My books have helped thousands to step back, and away, from the damaging effects of a narcissistic person, whether it’s a present-day relationship or one that has haunted them from the past. Now, they may help you, too.
Narcissist ruining your life?
Maybe you love one. Or work for one. Maybe you’re related to one. Or were raised by one. Whatever the relationship, you’ve likely been hurt by the narcissist in your life.
A very helpful article from the New York Times describes the differences between worry, stress, and anxiety and how to successfully handle them all. Emma Pattee explains:
“Here’s the takeaway: Worry happens in your mind, stress happens in your body, and anxiety happens in your mind and your body. In small doses, worry, stress and anxiety can be positive forces in our lives.”
Read “The Difference Between Worry, Stress and Anxiety” here
We are told a parent’s greatest gift is to instill in a child positive self-regard. One of the ways the parent helps the child along this path is by acting as a mirror.
Developmentally, the infant self is referenced in conjunction with the parent. The parent is there to support the child’s self-discovery by being a constant, stable force in the child’s world. It’s this connection that forms the foundation, then springboard, then doorway to the child’s eventual independence. The parent understands that the days of parent-child referencing are over and that they and the child are two separate, whole individuals.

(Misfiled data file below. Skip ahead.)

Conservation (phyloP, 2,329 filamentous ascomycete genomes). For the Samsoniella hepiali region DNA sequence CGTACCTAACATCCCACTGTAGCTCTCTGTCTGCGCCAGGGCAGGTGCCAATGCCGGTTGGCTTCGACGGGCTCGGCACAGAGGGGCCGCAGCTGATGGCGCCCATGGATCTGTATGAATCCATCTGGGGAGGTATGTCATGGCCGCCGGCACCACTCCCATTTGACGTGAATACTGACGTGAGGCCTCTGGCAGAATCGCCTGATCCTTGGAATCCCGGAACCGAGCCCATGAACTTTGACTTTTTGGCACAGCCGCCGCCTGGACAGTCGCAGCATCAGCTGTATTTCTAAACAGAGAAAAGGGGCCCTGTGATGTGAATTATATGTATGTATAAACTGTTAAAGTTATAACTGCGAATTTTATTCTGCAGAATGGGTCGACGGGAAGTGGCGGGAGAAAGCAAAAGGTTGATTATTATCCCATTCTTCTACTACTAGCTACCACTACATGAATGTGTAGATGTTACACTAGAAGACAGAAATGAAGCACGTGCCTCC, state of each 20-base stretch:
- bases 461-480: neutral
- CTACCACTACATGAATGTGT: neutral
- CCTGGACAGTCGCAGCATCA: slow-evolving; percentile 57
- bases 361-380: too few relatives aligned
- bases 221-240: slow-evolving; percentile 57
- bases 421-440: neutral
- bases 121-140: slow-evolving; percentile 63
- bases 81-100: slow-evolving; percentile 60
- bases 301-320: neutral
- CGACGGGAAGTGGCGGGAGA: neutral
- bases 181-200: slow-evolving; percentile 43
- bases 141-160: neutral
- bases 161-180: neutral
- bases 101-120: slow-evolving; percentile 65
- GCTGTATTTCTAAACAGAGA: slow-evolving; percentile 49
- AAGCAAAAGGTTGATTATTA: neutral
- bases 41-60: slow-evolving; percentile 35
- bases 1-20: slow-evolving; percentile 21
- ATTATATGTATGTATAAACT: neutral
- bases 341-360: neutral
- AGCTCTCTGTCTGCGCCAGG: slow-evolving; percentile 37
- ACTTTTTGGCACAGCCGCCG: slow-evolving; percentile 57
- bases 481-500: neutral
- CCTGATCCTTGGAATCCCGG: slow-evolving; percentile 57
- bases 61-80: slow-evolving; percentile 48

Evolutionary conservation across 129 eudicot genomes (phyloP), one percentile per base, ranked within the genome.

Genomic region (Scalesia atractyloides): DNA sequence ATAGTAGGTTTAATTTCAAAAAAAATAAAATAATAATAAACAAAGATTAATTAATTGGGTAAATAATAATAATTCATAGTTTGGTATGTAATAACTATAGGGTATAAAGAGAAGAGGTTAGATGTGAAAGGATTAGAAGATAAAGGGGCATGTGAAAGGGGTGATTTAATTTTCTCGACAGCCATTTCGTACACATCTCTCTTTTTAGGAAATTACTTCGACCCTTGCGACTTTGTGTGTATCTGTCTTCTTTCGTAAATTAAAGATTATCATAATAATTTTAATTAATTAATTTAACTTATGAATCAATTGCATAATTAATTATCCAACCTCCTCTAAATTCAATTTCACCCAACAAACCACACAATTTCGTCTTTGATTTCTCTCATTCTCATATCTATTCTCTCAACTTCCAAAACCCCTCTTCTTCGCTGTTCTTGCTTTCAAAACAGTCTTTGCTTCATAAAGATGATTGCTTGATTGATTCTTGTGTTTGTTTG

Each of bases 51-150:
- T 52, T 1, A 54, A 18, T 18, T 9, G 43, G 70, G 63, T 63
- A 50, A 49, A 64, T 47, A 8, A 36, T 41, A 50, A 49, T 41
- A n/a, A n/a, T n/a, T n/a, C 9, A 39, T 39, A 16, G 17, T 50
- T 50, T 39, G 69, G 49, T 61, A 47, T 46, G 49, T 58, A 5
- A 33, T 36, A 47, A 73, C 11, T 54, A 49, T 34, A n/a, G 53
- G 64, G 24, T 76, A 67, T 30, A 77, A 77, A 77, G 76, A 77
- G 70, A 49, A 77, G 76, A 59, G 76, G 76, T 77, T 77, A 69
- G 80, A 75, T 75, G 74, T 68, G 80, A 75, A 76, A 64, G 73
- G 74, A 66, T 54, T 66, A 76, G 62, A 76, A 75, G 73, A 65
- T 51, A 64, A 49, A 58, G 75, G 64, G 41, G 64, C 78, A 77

An article featured in The New York Times explains why talking about our feelings is extremely important. Eric Ravenscraft writes:
“There are a lot of reasons talking about our problems can be difficult. Some people…are socialized to internalize feelings, rather than give voice to them. Sometimes the very emotions you’re dealing with — like guilt over something you did, or shame about how you think you’re perceived — can feel so overwhelming that you can’t get up the motivation to talk it out….Regardless of the reason you might keep it in, talking has powerful psychological benefits that might not be obvious.”